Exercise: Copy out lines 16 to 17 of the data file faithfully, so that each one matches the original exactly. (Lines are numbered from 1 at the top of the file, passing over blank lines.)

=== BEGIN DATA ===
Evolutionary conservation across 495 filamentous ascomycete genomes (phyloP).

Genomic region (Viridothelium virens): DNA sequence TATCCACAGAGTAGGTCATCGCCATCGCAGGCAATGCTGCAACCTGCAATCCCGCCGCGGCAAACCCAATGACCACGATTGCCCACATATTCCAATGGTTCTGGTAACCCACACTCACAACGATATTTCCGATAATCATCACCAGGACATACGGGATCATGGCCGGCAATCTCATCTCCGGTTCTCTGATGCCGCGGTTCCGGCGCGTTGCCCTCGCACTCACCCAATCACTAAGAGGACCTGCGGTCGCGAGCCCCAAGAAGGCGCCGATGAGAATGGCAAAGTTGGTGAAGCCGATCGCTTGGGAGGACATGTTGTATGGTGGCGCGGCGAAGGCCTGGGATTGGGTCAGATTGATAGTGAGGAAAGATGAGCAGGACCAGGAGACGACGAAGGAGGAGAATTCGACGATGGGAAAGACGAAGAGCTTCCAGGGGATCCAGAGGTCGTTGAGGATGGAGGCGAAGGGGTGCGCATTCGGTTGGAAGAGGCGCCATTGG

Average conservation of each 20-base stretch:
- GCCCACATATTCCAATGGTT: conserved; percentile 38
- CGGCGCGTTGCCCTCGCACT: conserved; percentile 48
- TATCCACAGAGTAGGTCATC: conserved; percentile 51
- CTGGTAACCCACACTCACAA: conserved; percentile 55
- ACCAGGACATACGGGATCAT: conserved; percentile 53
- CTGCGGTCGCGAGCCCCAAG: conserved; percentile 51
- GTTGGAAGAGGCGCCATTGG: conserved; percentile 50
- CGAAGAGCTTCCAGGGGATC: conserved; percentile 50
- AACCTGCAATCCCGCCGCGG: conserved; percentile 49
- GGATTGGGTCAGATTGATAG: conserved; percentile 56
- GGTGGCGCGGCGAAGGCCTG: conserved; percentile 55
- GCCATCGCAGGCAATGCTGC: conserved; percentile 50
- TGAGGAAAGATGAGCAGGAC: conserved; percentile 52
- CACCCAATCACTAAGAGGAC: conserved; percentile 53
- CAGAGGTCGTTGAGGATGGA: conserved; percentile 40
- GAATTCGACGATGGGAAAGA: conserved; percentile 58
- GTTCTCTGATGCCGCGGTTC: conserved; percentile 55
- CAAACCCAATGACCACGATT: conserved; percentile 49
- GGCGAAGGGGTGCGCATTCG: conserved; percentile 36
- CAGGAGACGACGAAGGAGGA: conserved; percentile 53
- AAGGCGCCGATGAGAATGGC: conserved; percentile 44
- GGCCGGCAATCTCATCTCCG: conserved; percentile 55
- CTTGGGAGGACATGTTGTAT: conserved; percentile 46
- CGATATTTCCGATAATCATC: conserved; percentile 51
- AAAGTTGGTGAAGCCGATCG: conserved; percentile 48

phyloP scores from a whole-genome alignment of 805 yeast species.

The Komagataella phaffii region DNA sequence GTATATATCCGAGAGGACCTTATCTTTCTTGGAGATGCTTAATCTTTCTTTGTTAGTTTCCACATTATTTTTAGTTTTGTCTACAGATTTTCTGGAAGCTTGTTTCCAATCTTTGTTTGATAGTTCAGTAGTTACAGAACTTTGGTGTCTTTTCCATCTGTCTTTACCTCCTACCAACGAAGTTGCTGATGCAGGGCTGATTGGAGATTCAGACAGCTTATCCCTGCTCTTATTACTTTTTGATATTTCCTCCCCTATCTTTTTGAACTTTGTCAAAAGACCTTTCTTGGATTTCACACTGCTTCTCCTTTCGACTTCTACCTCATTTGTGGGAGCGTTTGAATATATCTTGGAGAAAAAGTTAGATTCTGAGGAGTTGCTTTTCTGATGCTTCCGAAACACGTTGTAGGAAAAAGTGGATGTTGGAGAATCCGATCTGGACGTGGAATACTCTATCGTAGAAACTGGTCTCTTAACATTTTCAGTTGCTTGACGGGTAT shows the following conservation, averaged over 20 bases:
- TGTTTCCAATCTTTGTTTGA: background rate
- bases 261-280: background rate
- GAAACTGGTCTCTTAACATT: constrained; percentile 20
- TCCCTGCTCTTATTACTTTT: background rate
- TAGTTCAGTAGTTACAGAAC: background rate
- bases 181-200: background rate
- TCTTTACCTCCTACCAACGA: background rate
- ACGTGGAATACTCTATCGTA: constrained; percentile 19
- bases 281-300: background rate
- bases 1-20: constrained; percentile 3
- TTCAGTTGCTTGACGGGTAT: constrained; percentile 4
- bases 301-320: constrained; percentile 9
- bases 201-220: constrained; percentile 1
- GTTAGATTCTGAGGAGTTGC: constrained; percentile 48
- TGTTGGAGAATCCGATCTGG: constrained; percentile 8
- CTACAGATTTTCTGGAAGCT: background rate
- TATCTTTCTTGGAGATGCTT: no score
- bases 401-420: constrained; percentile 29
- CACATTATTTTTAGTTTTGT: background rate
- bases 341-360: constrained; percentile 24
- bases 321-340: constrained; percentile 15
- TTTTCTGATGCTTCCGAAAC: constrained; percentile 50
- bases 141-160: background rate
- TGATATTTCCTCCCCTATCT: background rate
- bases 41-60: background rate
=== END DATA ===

- TGAGGAAAGATGAGCAGGAC: conserved; percentile 52
- CACCCAATCACTAAGAGGAC: conserved; percentile 53